There’s more about the kind of person she is, of course. I have to tell you about one of my favorite photos by Chiaki Kawajiri – a weather picture. It shows four young children in winter, leaning their heads back and trying to catch snowflakes on their tongues. When I retired 23 months ago with a voluntary buyout, I mentioned that photo – which hangs in the building with other examples of the staff’s finest – and she mailed me a print of it. But she apparently had the wrong zipcode, and the package came back to her from the post office.
During my recent return to the newsroom for a celebration of the 30th anniversary of staffer Richard Irwin’s Police Blotter, Chiaki handed me the still-sealed envelope containing that gift.
She has won numerous awards, and received an honor last month from President Obama in a ceremony at the White House. I asked her about that, and she emailed me this account of the award – for a photo from a six-part story on breast cancer. (Editor Monty Cook, in his talk two weeks ago at Johns Hopkins University, said the era of the six-part series is no more.)
“The woman I photographed died a week before I met Obama. Her companion wrote me the nicest letter thanking me for the photo. We were supposed to bring the prints of the award winning images, but I didn't. When it was my turn, I told Obama that this amazing woman passed away a week ago, and I was still mourning for her death. If I brought the photo of her, I would look at the image and start to cry, so forgive me, but I don't have the prints... He felt so bad and comforted me.”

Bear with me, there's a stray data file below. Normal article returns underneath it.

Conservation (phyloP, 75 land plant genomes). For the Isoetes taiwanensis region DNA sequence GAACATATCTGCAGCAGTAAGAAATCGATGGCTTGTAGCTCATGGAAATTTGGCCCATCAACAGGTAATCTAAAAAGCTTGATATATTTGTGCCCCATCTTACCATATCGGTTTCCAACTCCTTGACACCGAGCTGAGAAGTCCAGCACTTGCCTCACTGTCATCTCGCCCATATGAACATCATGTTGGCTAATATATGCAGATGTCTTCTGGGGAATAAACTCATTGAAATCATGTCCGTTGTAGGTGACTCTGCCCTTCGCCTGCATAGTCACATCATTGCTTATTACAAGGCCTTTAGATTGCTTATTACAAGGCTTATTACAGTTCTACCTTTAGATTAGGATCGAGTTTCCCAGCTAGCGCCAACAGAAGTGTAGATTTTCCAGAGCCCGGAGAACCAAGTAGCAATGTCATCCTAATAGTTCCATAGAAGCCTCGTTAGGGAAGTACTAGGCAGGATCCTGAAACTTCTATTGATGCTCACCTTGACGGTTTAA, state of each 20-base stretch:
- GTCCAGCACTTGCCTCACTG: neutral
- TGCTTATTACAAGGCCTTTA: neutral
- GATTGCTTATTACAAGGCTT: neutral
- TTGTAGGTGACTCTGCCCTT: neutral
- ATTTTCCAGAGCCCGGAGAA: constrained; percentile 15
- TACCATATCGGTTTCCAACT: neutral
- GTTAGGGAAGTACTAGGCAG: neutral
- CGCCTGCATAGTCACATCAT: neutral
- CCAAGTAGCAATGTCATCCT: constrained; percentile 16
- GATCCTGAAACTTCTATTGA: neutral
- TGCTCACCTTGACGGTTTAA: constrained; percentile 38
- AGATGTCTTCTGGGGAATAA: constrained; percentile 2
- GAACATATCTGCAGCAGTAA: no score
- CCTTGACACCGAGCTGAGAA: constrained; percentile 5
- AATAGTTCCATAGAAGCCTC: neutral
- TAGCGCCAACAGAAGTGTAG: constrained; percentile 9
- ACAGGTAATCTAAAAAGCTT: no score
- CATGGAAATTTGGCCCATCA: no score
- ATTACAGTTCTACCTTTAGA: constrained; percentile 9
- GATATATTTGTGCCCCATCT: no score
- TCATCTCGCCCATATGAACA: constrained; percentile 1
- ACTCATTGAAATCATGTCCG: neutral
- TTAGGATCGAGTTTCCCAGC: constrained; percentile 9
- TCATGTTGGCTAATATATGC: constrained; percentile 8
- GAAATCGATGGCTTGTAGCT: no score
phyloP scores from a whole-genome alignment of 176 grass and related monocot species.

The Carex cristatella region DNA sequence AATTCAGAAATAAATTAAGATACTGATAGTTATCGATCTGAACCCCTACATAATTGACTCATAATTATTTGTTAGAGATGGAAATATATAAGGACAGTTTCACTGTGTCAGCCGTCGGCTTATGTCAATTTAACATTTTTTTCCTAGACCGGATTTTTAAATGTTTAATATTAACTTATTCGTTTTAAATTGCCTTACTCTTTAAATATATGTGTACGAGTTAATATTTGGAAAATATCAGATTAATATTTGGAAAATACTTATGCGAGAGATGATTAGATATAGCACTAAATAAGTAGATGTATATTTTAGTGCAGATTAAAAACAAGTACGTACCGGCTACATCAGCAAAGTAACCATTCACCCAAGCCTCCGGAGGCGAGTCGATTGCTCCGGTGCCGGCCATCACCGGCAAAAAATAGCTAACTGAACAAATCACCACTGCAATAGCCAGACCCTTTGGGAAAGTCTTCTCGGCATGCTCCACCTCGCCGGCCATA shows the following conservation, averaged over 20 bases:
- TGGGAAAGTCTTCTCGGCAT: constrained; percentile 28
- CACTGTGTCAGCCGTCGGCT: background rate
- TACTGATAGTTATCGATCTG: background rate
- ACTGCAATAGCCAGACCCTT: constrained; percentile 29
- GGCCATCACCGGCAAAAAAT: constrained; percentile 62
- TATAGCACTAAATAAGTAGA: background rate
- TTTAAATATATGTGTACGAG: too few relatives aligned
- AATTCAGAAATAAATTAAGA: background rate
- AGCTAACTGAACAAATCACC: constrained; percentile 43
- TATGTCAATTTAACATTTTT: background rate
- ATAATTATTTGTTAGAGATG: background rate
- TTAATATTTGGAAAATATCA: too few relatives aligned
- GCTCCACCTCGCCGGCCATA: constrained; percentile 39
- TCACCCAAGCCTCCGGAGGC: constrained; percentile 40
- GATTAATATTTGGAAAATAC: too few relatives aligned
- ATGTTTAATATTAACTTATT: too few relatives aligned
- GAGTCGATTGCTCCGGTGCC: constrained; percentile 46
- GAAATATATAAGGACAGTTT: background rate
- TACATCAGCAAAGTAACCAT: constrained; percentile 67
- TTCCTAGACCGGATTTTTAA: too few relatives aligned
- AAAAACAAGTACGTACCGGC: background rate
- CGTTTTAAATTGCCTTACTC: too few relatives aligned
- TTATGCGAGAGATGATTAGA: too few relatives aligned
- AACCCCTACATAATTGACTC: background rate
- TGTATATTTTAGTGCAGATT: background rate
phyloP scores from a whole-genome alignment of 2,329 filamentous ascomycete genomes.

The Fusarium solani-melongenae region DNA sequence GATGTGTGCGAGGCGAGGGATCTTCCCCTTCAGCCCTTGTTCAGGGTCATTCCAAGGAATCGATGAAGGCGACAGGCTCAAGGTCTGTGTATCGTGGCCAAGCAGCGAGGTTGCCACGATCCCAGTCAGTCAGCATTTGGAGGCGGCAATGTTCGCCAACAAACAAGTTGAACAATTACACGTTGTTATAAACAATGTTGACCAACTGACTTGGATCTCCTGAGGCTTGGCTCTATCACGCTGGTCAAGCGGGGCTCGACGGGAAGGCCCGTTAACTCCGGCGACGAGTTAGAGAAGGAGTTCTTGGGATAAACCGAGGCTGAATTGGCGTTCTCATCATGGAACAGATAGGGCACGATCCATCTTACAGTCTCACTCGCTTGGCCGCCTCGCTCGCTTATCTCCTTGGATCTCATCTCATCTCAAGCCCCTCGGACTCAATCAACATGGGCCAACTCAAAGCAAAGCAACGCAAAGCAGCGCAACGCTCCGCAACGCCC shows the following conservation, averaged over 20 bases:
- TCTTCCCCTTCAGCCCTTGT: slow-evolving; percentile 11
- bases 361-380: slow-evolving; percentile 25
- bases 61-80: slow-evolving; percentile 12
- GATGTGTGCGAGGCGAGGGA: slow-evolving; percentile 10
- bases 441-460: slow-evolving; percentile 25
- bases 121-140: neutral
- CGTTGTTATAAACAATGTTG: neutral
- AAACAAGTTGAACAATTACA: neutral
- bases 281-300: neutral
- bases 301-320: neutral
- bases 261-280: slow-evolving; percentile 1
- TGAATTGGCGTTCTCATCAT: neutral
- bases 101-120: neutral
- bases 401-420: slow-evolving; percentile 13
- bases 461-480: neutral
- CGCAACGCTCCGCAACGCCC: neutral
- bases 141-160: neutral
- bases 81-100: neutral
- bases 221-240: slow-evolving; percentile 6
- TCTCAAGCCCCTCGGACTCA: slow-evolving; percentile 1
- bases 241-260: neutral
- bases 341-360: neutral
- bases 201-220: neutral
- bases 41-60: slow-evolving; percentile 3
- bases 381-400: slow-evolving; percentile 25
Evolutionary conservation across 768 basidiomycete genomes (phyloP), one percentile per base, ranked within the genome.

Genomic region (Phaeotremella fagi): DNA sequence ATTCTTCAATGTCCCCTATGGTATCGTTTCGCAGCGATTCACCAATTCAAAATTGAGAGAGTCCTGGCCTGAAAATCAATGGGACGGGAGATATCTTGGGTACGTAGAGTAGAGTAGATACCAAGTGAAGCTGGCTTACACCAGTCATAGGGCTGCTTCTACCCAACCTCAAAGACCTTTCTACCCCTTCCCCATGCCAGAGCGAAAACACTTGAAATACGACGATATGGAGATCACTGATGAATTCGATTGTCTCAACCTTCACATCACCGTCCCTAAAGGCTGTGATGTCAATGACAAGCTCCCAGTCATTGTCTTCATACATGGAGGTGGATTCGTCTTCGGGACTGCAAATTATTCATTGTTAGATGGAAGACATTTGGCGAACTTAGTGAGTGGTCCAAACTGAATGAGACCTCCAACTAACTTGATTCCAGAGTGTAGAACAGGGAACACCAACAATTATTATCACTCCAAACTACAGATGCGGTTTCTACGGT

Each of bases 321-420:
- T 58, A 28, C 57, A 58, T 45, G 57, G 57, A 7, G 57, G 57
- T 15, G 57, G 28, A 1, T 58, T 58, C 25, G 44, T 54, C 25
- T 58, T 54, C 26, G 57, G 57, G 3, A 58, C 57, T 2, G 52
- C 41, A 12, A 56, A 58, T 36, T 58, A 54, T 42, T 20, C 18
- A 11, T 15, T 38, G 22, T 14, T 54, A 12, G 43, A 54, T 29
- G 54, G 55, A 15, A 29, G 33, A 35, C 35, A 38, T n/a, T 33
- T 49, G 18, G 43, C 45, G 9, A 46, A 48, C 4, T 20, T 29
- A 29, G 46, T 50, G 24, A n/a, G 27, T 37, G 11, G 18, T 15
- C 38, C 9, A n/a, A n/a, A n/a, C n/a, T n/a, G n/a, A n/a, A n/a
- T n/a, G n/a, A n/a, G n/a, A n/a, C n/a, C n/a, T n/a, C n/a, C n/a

Keep in mind, this is one person’s story, among the reported 61 people fired by The Baltimore Sun. Chiaki was reluctant to be the focus of a story herself… she is a shy, and very wonderful human being. She wanted to be sure none of this account would be harmful to her boss, Bob Hamilton.
I replied: "There is nothing harmful about telling how a boss cries when he has to tell an employee he deeply cares about that she has been given a layoff. There is nothing harmful about saying that human beings can cry at circumstances beyond their control. The public needs to know there are people of great compassion at The Baltimore Sun doing the best they can, even when the company they work for makes horrible errors in judgment and causes great hurt to dedicated and talented employees."